Excel Oddity: Camera Objects bloat File Size

Camera objects (aka linked pictures to cell ranges) can considerably increase the size of an Excel workbook. Why?

Vintage Camera - Photographer: Peter Miller (flickr.com)Camera Objects (aka linked pictures) are an easy-to-use, powerful and flexible technique in Excel, especially for making dynamic and interactive charts and dashboards.

I learned this technique years ago from Charley Kyd’s fantastic e-book Dashboard Reporting With Excel.

My good friend and Excel MVP Chandoo also wrote several articles about the Camera Object (all articles with ‘camera tool’ tag on chandoo.org).

The feature may still not be as known among Excel users as it should be, but there are so many very good tutorials available that I do not need to write another one.

As great as they are, Camera Objects always had a few issues (printing, merged cells, distorting captured charts, etc.) as Charley points out here: A New Excel 2010 Camera Tool Bug, and a Workaround.

Today’s article will describe not a real bug, more an Excel oddity or annoyance regarding Camera Objects: the extensive use of Camera Objects can let the file size of your workbook explode, especially if they are linked to cells with inserted images sitting on top. I took a closer look into this and today’s post describes what I found out.

The Issue

During the development of the EU unemployment dashboard for the previous post (Highlighting on Excel Dashboards) I thought about spicing up the display with flag buttons of the EU member states close to the axis labels of the bar chart and the row headers of the data table.

Since it is an interactive dashboard, I needed camera objects based on named formulas to display the correct flags depending on the order of the bar chart and the vertical position of the data table. After I inserted the flag pictures and created the camera objects, the size of the Excel workbook exploded from 700 KB to almost 8 MB. No surprise that I decided to waive the idea. Flags would have been a nice little eye catcher, but they definitely do not justify this file size increase.

However, this made me curious. Why is this happening? The total size of the 28 inserted pictures was 1.2 MB, so I expected the workbook size to increase by this, maybe a bit more. But it didn’t. It increased by more than 7 MB.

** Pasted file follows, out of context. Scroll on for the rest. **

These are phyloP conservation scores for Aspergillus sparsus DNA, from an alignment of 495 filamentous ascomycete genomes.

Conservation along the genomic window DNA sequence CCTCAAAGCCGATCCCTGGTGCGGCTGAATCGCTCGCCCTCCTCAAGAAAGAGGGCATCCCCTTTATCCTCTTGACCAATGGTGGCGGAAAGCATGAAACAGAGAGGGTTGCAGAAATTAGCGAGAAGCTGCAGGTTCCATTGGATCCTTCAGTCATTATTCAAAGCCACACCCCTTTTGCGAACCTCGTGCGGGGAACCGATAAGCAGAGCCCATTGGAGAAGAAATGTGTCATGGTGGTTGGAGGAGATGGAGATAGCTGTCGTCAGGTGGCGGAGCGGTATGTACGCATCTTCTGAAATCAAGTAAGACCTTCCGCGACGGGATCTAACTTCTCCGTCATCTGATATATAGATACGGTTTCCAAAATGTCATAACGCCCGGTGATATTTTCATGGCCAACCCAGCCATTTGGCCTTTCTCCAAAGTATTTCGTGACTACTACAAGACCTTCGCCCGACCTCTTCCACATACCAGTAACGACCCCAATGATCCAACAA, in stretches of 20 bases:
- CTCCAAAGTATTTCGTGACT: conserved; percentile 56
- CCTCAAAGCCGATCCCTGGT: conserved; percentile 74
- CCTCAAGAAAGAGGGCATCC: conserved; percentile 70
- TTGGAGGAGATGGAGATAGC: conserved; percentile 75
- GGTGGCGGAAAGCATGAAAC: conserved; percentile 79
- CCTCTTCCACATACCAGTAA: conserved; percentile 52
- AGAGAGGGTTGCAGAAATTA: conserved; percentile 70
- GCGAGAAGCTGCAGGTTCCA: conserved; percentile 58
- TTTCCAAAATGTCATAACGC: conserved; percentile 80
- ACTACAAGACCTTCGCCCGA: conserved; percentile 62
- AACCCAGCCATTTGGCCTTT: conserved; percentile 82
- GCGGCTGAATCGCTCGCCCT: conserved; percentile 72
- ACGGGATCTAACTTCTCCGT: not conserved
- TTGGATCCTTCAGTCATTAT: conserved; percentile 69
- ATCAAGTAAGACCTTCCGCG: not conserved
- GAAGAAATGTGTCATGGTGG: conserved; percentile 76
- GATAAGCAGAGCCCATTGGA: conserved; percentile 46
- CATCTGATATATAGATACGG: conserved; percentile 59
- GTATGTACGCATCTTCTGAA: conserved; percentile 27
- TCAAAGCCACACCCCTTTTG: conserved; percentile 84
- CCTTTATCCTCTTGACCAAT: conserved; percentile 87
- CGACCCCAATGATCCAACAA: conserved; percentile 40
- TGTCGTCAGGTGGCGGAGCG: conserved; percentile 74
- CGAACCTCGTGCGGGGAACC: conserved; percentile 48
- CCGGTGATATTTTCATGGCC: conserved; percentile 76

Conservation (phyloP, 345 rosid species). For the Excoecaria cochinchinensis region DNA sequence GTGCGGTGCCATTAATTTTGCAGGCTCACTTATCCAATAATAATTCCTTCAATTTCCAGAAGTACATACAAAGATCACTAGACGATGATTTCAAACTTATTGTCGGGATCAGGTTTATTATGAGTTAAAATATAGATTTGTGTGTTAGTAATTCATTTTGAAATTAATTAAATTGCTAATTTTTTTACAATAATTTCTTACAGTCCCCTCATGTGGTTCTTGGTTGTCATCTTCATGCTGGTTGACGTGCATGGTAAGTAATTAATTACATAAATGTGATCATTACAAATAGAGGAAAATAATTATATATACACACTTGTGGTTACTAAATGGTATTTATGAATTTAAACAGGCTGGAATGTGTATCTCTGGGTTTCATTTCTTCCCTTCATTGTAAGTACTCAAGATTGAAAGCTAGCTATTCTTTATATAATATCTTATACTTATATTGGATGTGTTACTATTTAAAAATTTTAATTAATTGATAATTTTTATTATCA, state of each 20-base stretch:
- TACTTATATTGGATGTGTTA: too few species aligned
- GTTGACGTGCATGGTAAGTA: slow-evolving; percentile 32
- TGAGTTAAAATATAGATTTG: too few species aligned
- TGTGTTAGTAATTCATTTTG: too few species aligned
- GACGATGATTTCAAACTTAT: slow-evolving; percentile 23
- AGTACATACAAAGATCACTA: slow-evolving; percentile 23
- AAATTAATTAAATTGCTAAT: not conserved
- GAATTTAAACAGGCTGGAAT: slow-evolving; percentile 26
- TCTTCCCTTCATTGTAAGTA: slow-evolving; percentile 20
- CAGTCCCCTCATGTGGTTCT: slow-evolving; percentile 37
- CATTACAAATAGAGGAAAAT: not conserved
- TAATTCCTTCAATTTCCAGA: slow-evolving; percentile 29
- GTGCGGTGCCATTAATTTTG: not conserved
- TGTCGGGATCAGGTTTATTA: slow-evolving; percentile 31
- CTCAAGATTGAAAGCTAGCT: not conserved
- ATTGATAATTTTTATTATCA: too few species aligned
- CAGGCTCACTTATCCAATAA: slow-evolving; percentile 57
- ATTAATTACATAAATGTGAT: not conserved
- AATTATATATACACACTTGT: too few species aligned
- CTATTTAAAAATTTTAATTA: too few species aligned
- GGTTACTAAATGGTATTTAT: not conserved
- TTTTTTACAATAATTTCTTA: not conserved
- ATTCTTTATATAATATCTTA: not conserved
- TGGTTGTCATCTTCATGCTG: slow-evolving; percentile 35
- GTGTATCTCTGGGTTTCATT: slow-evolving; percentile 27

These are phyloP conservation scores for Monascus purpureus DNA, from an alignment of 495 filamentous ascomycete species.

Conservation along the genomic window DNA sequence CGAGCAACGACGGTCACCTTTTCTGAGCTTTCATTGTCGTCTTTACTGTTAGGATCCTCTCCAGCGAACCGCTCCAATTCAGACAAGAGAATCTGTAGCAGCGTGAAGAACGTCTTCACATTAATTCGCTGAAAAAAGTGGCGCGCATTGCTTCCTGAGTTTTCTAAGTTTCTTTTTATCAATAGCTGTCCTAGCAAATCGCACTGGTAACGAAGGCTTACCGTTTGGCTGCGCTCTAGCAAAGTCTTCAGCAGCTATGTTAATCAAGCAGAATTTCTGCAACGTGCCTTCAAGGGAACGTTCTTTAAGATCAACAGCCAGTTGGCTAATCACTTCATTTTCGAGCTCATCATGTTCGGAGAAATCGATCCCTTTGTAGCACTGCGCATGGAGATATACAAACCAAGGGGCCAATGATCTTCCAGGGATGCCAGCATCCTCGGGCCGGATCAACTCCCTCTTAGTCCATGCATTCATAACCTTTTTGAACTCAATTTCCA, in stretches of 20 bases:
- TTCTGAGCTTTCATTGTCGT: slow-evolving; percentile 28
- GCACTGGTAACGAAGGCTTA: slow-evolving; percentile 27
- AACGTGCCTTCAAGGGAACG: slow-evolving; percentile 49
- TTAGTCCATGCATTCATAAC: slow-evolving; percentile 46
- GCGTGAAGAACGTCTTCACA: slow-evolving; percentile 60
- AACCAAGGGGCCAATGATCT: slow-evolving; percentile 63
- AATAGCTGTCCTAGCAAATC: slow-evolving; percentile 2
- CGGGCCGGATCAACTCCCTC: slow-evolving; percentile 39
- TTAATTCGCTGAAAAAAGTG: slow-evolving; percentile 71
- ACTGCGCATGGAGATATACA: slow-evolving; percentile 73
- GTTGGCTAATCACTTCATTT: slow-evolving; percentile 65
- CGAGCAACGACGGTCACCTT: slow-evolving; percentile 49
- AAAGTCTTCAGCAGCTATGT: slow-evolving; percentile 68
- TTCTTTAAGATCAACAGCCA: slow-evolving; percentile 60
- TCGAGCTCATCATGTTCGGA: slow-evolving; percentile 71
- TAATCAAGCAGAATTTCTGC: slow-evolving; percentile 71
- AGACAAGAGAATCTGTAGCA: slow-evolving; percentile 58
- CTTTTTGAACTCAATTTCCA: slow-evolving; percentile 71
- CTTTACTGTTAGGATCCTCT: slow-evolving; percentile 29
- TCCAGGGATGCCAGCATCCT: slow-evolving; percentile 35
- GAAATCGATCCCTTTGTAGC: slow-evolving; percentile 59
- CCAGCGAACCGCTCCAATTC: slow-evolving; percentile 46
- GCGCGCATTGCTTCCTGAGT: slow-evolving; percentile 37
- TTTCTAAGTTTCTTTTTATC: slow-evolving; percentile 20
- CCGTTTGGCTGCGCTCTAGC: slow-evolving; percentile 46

I decided to take a closer look.

The Investigation

In order to watch the increase of the size, I started with an empty workbook and made one step at a time:

Step 1: Create a new Excel workbook and save it.

File Size: 8.7 KB

A little overhead of information is stored even in an empty file. No surprise.

Step 2: Insert the data (no formulas, just the data):

Camera Objects bloat File Size - Step 2

File Size: 10.2 KB

I would have expected the file size to increase even more.

Step 3: Insert the 28 PNG pictures of flag buttons of the EU member states. The original PNG files have between 34 and 75 KB, 1.2 MB in total:

Camera Objects bloat File Size - Step 2

File Size: 1.22 MB

No surprise again. Storing 1.2 MB pictures in a workbook increases the file size by a little bit more than 1.2 MB.

Step 4: Decrease the size of the pictures in Excel. To be crystal clear: resizing, not compressing:

Camera Objects bloat File Size - Step 4

This time, I was first surprised by the result:

File Size: 158 KB

Only resizing the pictures dramatically reduced the file size. On second thought this makes sense. By reducing the size of the picture, Excel reduces the resolution from e.g. 256×256 pixels to 40×40 pixels. Less pixels, smaller file size. Saved as a picture again, the smaller icons had between 2.6 and 3.7 KB each and 88.6 KB in total.

Step 5: Reposition the pictures and include only one Camera Object to one flag button:

Camera Objects bloat File Size - Step 5

The file size increases already considerably:

File Size: 187 KB

Not yet a problem, but an indication. Inserting only one camera object linked to a cell range where an image is sitting on top of the cell, increases the file size by 29 KB (18%) although the image itself has only 2.7 KB.